Will the expired tax break impact utilities as much as other industries?
This author no longer works for DNV GL.
In a recent Wall Street Journal article, “The Morning Ledger: Expired Tax Break Could Weigh on Cash Flow” David Hall discussed impacts which may be suffered this year by capital-intensive companies due to the expiration of a popular tax break for equipment purchases. But will this expired tax break impact utilities as much as other industries?
The repealed bonus depreciation applied to for the first year you place property or equipment in service can be substantial. For qualified property placed in service in 2013, you can take an additional 50% in special allowance. The allowance is an additional deduction you can take after any section 179 deduction and before you figure regular depreciation under MACRS for the year you place the property in service. Because it reduces the “tax bite” for first year equipment, new or advanced equipment and technologies suffer. This may include fuel cells, advanced storage designs, biofuels and the like which requires substantial upfront investment and/or requires a long period of time before revenue is allowed.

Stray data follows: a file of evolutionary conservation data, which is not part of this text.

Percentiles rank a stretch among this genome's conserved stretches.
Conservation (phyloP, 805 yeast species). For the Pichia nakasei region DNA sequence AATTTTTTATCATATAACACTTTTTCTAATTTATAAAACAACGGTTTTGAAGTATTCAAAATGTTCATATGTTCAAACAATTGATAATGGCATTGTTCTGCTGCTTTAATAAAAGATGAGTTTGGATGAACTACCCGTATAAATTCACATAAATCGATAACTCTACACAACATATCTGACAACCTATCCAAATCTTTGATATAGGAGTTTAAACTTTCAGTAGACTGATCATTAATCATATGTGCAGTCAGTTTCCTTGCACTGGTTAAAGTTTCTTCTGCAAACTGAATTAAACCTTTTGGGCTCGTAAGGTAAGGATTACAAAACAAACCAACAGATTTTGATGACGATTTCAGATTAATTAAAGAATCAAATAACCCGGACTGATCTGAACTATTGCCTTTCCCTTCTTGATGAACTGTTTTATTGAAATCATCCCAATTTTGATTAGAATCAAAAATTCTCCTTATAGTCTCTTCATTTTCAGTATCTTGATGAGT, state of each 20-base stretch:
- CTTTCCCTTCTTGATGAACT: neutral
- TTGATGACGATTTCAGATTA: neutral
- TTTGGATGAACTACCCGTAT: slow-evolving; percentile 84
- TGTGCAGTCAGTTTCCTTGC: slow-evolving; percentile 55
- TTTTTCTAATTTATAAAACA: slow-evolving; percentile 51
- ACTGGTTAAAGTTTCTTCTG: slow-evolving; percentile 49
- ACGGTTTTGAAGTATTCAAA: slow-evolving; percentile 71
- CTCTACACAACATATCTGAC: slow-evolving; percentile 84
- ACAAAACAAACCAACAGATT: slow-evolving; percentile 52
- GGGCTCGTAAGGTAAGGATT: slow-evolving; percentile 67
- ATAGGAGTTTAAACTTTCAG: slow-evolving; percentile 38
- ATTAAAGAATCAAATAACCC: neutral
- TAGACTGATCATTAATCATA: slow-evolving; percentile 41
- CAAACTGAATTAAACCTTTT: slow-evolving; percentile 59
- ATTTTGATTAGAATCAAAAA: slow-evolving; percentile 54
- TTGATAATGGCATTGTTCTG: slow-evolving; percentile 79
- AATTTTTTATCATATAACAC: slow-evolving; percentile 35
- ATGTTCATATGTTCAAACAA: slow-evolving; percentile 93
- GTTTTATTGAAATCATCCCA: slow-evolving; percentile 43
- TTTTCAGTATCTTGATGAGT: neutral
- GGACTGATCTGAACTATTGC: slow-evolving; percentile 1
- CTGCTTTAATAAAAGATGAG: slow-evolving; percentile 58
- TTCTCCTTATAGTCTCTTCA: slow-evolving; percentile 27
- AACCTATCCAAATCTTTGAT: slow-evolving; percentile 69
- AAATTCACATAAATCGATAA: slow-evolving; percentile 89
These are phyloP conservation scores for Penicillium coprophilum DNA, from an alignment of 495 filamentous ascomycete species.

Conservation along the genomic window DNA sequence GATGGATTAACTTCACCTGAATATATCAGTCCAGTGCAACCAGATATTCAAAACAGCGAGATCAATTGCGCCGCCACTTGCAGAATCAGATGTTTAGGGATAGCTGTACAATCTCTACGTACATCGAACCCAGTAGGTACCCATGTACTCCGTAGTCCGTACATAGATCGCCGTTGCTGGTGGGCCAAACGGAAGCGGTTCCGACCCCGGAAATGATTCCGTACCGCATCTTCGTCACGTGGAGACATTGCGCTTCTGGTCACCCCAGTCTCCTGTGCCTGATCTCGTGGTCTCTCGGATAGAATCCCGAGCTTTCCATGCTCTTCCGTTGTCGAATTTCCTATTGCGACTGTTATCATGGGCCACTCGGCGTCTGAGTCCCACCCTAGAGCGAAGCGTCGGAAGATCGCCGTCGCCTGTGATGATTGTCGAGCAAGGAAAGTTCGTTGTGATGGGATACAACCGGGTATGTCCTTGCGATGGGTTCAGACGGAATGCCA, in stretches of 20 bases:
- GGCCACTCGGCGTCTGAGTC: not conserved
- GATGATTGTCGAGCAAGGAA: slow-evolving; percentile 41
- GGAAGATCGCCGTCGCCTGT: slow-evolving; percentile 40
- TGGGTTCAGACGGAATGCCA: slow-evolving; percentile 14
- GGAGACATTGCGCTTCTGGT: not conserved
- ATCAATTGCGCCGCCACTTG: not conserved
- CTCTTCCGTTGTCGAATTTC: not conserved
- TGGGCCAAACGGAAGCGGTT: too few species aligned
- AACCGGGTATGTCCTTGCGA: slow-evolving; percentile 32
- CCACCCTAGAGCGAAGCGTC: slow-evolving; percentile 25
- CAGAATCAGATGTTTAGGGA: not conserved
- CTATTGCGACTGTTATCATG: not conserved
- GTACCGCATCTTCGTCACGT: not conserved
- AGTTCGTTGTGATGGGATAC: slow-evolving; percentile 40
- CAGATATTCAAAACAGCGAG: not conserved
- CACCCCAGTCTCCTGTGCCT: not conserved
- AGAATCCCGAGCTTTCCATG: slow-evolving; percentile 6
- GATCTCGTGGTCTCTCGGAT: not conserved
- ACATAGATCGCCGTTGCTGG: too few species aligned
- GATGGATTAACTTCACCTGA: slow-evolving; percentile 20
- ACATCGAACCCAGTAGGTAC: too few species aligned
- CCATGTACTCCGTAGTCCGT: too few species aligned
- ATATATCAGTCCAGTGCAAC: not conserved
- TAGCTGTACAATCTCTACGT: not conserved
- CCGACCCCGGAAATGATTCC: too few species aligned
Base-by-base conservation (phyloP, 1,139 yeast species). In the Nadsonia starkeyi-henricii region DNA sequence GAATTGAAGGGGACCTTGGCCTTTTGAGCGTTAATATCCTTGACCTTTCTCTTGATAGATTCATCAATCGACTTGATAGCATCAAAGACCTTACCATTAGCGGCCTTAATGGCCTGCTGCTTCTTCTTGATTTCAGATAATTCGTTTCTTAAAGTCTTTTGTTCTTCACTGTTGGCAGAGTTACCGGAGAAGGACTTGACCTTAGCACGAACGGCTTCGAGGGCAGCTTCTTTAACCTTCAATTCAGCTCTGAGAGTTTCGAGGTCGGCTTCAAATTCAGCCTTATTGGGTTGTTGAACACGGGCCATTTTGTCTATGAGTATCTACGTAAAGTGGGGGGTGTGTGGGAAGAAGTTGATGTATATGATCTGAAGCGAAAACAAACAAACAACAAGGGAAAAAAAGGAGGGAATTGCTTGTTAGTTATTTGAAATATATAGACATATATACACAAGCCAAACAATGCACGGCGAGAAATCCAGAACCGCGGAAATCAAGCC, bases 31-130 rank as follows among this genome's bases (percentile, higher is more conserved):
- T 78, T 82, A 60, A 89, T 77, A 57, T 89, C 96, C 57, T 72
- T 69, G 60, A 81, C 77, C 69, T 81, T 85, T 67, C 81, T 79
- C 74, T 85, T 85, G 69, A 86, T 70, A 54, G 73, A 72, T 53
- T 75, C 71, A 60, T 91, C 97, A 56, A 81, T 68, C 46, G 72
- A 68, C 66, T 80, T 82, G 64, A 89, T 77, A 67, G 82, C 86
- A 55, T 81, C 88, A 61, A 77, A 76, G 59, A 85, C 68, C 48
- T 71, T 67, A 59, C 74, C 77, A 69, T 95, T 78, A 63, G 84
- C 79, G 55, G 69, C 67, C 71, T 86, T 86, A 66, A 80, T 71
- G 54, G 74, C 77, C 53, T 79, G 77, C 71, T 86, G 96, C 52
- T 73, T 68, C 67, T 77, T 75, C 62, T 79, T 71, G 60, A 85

For utilities, removal of bonus depreciation will impact tax credits that utilities use to reduce tax bills and improve cash flows. Depreciation bonuses are one of several items that are used to improve the economics for capital approvals on projects, so the most immediate impact would be to reduce capital project approvals. Another impact would be to increase short term borrowings or reduce the value of tax carry forward transactions. For example, see FirstEnergy’s SEC filing on 3/4/2014 stated on page 152 of the PDF (and page 162 of the electronic file itself) states: During 2013, FirstEnergy settled a claim with the IRS for approximately $1.0 billion of additional accelerated (bonus) depreciation deductions for certain generation property for the 2010 taxable year, which resulted in a carryback refund of approximately $110 million, an increase in the NOL carry forward of approximately $65 million, with a corresponding increase to accumulated deferred income taxes for this temporary tax item and an overall decrease to FirstEnergy’s effective tax rate of approximately $2 million for adjustments to interest resulting from the settlement. One possible way to measure impacts is to use FERC 401 data to benchmark impacts on cash flows and for hypothetical project types.
Larger impacts may be also be felt by the developers of the technology. Several of the projects that DNV GL has provided expertise and guidance upon has shown the importance of tax credits and grants supporting development of new technology. It would be interesting to document and provide impacts to developers.